Athens Transit has record breaking October ridership< < Back to
The slew of changes that Hocking Athens Perry Community Action (HAPCAP) made to Athens Public Transit in August has had such good results that Athens City Council just renewed their administration of the system.
The changes included expanded routes, extended hours, reduced fair, new bus wraps and changing the main bus stop to Mulberry Street outside of Baker University Center.
"We were very satisfied with the service and the level of enthusiasm of the director," said Michele Papai, Athens City Council woman and council transportation committee chair.
Michael Lachman, transportation services manager for Athens Public Transit, said all recent ridership comparisons to last year's have been positive.
Their newly released numbers show 47,634 rode the system in October 2013, up twelve percent from October 2012. In a September comparison, the increase was seven percent and for August it is five percent.
These numbers include both city transit and riders from the Summit at Coates Run apartment complex, who Athens Transit provides bussing for.
While Homecoming, Halloween, and a week and a half special of free bus fare event called “Free for All” helped boost October ridership, Lachman does not think it’s an isolated situation.
"I think it was a spike, but I don't think it's going to be part of an overall pattern of growth and we're really excited about that," he said.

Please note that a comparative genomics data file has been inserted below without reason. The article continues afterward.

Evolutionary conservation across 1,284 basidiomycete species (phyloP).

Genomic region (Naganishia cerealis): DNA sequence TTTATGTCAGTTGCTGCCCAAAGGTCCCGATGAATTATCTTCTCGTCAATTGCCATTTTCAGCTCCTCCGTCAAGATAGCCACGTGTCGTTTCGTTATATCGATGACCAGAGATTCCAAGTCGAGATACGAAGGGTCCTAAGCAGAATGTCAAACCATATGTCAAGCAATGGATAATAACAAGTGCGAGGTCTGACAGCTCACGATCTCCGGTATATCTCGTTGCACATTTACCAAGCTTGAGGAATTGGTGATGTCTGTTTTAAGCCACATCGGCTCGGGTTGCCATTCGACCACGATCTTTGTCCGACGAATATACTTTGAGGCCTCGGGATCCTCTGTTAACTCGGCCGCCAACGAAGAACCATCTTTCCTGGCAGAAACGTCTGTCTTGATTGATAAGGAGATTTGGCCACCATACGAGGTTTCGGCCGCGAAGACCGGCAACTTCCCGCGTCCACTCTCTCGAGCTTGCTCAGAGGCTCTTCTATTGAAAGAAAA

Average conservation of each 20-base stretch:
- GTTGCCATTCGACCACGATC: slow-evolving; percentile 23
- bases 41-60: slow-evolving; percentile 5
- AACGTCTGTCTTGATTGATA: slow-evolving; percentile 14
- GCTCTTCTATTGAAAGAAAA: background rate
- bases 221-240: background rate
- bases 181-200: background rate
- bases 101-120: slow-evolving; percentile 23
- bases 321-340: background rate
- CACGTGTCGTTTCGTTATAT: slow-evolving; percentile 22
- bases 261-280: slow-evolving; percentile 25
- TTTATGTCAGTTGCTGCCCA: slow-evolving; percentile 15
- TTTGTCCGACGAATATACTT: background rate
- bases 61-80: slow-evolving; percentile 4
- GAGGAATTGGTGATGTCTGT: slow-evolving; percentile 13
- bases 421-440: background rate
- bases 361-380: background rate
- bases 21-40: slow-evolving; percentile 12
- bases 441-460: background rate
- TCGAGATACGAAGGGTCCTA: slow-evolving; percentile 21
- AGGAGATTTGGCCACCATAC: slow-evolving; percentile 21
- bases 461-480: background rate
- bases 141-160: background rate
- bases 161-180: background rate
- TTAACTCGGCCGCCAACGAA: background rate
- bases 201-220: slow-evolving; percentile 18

Lachman said website traffic is up by ten percent since their “Free for All” event ended on October 24. He said that stat gives him a positive outlook for ridership comparisons of this month with last year.
"Five percent for November would not be out of line,” he said. “Maybe even more than that."
Athens Public Transit has more plans in hopes of keeping the numbers rising. Future plans include addition of bus shelters in Athens and a bus pull off on Richland Avenue.
They also plan to release a new bus in February that's friendlier to handicap accessible riders. They plan to move handicap seating from the back to the front.
"I think they're going to be beneficial to the people of Athens because right now for a bus system that does as many rides as we do there's not very much in the way of what I describe as transit amenities, things that make it more comfortable for people to use the bus," Lachman explained.
Papai hopes that residents will continue to look to public transportation for the sake of community.
"If there are less cars on the road and people are utilizing public transportation that can be a real help to your community,” she said. “We are an educational community and we need to continue to discuss ways of sustainability and the importance of using public transportation."
Lachman believes that the role of Athens Public Transit is continually increasing in importance.
He said with the city's parking reaching its limits, people are becoming more environmentally conscious.
He added that they are staying ahead of any needs they foresee.